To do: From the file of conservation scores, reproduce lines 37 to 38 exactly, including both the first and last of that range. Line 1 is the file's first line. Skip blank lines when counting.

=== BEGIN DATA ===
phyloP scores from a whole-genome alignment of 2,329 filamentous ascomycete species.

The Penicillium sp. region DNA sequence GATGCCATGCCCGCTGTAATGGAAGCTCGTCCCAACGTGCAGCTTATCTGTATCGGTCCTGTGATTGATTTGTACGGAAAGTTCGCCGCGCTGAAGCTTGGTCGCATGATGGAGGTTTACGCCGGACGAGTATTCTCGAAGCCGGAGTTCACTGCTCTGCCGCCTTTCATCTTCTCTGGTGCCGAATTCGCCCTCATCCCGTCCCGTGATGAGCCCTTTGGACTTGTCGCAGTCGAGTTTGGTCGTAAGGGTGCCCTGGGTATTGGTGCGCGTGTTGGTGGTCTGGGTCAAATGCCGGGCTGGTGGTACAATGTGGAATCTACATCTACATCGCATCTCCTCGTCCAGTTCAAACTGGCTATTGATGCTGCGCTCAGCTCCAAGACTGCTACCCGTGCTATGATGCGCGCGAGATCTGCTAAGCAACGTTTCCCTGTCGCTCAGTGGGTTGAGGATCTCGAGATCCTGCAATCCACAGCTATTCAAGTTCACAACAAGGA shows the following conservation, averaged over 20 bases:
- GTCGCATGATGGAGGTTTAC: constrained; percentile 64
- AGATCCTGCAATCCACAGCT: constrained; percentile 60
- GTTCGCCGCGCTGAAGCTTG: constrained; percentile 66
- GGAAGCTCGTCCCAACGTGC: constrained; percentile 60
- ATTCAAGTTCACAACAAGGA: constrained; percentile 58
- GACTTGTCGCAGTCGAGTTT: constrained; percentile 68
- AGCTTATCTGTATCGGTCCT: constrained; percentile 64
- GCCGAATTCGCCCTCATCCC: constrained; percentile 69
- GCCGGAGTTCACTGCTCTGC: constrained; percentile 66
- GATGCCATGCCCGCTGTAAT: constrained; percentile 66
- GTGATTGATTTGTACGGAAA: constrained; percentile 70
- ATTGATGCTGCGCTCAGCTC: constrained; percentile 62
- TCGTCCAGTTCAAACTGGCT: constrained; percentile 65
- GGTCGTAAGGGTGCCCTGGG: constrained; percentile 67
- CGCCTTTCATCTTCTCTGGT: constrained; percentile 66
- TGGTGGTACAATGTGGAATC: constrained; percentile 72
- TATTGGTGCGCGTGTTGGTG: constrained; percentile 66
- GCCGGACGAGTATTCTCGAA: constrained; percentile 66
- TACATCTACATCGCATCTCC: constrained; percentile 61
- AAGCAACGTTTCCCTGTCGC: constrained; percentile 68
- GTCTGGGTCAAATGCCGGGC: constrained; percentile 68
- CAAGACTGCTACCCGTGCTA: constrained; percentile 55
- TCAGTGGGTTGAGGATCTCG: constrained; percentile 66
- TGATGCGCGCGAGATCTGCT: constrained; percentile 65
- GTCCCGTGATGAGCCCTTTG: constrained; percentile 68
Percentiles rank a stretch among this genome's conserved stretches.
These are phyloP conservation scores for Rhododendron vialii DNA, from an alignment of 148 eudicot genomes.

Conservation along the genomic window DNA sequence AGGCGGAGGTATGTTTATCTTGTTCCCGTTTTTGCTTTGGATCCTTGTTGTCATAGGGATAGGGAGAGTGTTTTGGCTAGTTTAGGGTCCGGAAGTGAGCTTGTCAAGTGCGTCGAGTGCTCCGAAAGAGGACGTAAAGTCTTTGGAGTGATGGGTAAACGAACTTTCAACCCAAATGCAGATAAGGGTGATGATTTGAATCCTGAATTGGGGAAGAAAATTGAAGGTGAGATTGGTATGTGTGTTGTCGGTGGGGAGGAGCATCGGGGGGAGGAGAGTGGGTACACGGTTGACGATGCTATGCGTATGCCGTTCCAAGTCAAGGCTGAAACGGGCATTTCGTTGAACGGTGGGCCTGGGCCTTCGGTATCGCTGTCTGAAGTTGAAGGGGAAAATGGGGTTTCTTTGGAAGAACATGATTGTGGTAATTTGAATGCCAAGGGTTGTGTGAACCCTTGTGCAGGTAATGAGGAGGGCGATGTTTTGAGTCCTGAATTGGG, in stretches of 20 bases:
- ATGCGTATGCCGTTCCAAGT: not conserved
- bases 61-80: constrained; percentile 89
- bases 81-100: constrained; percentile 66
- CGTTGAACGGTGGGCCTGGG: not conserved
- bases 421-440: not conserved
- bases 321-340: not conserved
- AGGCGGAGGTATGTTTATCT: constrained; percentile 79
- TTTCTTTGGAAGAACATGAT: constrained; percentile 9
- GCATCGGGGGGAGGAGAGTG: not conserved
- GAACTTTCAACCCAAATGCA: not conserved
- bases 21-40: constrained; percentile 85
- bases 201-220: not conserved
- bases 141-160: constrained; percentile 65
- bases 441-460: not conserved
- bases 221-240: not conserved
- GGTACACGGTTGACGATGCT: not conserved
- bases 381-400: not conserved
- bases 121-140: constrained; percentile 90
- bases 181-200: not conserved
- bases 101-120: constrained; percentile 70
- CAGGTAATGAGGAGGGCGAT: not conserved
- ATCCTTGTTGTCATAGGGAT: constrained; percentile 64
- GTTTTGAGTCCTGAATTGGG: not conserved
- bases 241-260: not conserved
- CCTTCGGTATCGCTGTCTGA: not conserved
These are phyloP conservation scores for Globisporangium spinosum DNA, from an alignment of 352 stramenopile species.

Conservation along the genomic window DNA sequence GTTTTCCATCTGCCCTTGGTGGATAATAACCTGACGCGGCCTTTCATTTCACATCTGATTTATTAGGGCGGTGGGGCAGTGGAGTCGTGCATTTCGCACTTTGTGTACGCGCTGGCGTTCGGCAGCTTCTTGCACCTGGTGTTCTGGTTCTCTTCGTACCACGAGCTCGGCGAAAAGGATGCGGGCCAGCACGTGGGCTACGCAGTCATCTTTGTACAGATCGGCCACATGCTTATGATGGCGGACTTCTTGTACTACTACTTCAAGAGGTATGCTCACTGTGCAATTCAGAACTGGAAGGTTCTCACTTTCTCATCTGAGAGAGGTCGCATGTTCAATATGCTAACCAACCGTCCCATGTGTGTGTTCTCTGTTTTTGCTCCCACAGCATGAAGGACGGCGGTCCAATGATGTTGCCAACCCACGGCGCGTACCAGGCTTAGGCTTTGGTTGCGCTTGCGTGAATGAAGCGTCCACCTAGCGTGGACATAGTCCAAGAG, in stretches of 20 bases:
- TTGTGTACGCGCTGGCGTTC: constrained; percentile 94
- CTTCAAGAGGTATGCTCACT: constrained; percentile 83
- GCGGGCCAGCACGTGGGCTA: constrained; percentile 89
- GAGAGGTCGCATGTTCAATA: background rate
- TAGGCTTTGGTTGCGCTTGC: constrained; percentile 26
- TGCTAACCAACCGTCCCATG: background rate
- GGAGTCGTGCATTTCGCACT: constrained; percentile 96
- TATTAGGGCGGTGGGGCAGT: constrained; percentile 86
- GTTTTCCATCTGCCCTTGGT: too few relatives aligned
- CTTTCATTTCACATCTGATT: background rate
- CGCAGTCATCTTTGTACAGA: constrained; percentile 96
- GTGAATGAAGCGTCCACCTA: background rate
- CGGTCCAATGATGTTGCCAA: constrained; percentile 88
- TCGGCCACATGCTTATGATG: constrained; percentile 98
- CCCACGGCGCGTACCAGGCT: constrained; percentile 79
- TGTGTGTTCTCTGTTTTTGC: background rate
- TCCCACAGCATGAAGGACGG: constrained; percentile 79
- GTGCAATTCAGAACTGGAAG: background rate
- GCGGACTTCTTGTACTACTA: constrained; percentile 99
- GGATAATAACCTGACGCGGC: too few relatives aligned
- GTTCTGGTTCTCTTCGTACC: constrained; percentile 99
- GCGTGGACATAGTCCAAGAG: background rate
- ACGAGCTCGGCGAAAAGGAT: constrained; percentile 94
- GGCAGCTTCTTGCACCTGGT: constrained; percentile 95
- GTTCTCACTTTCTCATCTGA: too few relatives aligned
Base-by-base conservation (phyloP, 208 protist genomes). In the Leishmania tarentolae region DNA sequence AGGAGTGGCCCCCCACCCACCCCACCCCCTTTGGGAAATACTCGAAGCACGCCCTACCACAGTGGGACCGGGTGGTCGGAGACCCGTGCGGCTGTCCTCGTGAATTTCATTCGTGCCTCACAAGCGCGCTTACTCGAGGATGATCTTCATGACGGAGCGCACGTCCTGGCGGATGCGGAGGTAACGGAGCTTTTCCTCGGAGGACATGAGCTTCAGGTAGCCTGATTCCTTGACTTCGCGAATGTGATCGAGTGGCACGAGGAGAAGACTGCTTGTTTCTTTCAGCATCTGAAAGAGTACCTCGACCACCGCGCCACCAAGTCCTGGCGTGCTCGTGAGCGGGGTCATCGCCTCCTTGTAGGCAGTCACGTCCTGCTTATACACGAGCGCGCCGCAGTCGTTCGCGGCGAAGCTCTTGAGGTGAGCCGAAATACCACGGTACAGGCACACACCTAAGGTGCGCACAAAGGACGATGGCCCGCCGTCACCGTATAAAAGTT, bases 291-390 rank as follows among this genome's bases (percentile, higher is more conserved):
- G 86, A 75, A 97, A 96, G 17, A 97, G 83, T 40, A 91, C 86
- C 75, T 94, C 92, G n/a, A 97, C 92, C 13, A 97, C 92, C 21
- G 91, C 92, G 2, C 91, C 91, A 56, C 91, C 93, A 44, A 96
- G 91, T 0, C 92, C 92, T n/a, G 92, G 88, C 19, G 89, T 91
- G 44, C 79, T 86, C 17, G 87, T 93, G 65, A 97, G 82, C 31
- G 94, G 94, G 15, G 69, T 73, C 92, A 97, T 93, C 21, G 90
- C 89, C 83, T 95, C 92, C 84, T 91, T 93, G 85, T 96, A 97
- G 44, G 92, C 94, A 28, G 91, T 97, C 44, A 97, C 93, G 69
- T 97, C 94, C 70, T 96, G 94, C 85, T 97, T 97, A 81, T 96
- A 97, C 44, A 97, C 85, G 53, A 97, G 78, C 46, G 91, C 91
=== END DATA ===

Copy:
- AGGCGGAGGTATGTTTATCT: constrained; percentile 79
- TTTCTTTGGAAGAACATGAT: constrained; percentile 9